makes software simple. As a usability and design engineer,
she eliminates the snags that frustrate computer users.
Error messages, confusing menus, and missing links are just
some of the bugaboos she fights.
“It’s my job to make users’ jobs easier and faster. It
shouldn’t take seven steps to do something that could take
two; it should be easy to tell what icons mean,” Meredith
says, describing two types of problems she prevents.
Usability engineers go beyond making software user-friendly.
They improve computer hardware, software, and websites by
focusing on how users perceive and manipulate those tools.
“We have to understand how people learn and remember, how
they sort through data, and what steps they take when
building something,” says Meredith. “Efficient software
is software that doesn’t require excess mental energy. It
shouldn’t make the user remember too many details.”
Like all usability engineers, Meredith first analyzes users’
needs. “We design for the primary user,” she says, “the
people who will use the product most.” Meredith meets and
interviews groups of customers and makes field visits to
watch them use computer products in their offices. She
determines the kinds of tasks they do and how frequently
they do them. Usability engineers who design for the general
public—such as those who design commercial websites—venture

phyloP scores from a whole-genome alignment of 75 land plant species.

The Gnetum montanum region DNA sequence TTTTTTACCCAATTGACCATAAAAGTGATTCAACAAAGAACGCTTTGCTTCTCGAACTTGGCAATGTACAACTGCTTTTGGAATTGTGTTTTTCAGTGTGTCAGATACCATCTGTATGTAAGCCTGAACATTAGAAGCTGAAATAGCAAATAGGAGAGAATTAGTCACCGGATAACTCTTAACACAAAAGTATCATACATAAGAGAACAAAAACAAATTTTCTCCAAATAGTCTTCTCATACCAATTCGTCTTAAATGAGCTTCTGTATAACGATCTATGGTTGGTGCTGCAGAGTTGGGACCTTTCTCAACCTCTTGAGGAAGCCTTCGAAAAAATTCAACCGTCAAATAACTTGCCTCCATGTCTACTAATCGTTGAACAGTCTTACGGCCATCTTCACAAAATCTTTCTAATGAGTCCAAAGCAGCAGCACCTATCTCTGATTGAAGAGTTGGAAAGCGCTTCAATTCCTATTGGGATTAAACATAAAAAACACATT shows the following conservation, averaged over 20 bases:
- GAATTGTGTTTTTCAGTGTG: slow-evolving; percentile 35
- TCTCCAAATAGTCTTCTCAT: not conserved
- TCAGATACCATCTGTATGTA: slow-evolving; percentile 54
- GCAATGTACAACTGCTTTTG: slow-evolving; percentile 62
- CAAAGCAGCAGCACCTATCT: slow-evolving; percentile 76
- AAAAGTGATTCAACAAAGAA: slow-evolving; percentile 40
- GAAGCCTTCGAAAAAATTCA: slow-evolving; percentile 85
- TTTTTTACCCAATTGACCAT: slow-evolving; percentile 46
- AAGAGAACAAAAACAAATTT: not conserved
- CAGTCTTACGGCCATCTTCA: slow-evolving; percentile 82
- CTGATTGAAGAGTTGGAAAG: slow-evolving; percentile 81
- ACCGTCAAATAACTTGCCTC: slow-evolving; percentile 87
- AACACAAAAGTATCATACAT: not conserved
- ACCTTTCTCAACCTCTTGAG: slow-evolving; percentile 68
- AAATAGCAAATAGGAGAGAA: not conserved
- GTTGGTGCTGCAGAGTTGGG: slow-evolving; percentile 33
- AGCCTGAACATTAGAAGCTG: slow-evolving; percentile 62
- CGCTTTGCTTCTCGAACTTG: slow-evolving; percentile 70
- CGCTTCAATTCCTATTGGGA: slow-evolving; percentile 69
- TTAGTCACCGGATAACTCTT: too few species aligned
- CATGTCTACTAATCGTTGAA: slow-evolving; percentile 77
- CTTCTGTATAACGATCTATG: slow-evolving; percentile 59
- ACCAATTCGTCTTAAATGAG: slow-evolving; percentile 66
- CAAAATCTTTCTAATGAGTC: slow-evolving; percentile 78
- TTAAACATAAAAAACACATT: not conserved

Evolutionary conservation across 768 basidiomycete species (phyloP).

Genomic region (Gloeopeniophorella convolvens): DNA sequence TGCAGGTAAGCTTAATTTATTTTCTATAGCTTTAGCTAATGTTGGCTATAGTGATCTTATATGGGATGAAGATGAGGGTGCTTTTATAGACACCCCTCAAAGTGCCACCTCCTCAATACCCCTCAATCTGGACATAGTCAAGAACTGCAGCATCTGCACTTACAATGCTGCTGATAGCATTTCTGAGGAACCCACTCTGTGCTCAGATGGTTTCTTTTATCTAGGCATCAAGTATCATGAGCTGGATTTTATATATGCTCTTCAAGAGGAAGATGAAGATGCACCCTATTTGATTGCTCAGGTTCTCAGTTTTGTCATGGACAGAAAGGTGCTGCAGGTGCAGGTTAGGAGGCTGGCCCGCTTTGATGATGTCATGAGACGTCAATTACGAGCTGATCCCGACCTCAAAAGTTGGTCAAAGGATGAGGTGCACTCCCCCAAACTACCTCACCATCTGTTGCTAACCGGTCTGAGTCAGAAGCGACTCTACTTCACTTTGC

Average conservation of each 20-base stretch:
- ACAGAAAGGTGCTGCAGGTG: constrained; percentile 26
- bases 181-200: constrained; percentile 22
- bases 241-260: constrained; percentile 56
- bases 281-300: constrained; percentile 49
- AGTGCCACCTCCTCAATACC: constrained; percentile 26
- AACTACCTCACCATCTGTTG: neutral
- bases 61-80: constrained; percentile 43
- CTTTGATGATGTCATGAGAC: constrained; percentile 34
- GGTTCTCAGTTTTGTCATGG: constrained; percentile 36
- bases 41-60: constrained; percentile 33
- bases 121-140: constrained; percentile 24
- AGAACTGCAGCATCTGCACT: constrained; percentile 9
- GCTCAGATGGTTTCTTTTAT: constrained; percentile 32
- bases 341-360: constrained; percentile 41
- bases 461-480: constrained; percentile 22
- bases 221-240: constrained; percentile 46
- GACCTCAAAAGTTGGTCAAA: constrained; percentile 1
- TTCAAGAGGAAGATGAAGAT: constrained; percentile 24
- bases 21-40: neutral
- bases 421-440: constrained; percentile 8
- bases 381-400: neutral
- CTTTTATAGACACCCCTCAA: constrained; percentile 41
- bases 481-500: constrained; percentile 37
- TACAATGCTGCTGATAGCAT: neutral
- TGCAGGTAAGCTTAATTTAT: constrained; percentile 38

into customers’ homes and schools to watch people using
Meredith also meets with the software engineers working on
the product. Her role is to identify issues that affect
customers. Issues range from overall format—such as the
layout of screens—to specifics about color and icon style.
These questions go beyond aesthetics. Certain screen layouts
are less confusing, for example, and certain colors attract
Perhaps most important to usability is deciding what choices
users will have and when they will have them. To make these
decisions, Meredith anticipates what people want to
accomplish. “We try to predict what users will want to do
next so that we can increase their efficiency,” she says.
“Then, we test to see if our predictions were right.”
To test her hypotheses, Meredith creates paper prototypes of
the design. She uses graphics software to build a model of
what the screens, icons, and menus will look like. With
these prototypes, she performs the first usability tests.
She shows test subjects the paper “screen” and asks them
to perform a typical task. As they point to an item on the
paper, she whisks the corresponding menu or graphic into
place. “It’s a little like paper dolls,” she says. “I